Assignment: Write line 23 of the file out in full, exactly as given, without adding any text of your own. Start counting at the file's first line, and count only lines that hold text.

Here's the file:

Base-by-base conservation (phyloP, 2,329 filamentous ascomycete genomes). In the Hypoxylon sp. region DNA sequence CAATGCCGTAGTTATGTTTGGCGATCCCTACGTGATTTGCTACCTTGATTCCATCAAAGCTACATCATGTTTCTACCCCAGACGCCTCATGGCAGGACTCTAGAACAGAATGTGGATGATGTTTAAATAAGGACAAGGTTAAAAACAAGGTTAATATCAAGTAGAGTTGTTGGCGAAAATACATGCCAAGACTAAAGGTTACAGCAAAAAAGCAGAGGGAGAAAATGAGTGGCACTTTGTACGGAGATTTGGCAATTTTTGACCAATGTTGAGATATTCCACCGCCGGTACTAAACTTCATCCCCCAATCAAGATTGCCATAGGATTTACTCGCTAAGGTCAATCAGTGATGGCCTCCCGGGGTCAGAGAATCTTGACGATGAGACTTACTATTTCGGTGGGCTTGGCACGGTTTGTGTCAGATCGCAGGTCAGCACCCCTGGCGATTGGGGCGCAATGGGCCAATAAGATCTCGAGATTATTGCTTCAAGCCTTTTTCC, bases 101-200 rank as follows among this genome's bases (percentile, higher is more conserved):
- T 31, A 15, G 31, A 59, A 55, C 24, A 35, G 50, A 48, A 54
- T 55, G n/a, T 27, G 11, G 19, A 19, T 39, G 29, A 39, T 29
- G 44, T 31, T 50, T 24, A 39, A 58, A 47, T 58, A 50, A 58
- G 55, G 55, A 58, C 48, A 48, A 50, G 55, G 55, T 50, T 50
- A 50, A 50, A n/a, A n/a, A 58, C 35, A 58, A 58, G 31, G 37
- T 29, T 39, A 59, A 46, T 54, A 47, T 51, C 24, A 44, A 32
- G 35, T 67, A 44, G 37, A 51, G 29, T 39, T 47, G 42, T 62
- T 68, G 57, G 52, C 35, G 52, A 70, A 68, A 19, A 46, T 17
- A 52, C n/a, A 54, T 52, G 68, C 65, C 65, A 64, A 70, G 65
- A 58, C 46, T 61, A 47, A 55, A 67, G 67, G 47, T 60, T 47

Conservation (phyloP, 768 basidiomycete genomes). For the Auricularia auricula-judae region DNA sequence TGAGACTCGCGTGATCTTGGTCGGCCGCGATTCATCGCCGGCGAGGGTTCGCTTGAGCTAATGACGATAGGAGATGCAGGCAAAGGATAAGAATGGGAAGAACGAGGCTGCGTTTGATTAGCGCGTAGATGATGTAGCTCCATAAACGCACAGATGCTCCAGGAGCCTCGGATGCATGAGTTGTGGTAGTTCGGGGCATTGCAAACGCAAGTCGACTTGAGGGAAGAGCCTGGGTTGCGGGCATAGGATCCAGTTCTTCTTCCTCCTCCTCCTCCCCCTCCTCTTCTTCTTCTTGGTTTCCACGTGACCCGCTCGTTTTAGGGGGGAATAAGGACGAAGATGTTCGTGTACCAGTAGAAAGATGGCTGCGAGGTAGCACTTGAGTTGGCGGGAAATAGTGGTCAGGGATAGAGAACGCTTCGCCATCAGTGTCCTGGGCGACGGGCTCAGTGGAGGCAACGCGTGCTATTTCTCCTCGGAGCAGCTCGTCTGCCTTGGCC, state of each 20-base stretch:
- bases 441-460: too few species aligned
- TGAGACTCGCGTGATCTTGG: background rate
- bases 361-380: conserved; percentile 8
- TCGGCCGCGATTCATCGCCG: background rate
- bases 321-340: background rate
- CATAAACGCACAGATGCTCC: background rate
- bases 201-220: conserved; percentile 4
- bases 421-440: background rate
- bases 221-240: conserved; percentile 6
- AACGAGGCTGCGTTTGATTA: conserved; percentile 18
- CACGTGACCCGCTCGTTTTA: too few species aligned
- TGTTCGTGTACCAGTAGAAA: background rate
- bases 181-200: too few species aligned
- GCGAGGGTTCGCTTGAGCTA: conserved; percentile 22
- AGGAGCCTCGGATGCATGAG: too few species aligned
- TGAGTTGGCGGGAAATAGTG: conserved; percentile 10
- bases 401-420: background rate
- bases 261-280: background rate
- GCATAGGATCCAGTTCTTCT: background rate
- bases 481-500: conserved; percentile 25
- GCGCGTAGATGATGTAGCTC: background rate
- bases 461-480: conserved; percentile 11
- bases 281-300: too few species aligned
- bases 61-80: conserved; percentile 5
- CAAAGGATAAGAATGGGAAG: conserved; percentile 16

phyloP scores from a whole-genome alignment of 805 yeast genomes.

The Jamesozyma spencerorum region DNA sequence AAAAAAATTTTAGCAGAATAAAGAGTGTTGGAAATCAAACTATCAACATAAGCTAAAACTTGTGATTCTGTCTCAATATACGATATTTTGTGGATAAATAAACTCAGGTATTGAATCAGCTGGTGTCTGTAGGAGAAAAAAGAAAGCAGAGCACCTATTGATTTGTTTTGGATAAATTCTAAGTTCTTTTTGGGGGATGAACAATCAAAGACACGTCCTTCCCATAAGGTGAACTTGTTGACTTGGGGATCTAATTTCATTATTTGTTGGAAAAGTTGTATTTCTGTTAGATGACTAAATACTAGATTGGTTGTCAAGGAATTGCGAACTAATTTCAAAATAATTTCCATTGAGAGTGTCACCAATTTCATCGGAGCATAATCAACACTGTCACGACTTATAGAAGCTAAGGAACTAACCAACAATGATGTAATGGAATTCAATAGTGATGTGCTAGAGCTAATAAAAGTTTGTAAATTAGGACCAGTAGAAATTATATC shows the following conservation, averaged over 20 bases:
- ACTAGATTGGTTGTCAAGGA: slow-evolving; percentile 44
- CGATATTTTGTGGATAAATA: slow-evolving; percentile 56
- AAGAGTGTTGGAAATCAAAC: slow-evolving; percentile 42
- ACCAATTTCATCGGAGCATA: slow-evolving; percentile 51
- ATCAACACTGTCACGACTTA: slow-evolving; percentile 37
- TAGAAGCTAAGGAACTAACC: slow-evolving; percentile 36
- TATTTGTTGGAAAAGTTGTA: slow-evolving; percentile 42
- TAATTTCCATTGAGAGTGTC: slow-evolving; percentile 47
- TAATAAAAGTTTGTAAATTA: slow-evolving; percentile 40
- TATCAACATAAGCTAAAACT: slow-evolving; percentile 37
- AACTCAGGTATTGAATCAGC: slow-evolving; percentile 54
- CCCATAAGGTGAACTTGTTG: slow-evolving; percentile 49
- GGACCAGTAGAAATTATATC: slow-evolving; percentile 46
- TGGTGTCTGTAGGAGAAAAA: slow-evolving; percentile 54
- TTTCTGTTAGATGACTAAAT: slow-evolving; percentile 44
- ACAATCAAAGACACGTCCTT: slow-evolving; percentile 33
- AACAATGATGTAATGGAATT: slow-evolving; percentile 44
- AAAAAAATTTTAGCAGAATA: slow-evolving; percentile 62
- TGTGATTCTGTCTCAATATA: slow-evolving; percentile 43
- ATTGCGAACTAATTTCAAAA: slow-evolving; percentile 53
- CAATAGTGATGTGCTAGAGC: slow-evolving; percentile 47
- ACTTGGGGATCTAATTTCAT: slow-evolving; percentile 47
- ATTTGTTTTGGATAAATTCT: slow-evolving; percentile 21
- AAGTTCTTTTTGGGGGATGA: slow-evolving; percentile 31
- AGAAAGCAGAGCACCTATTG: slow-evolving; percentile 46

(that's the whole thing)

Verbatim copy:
- CACGTGACCCGCTCGTTTTA: too few species aligned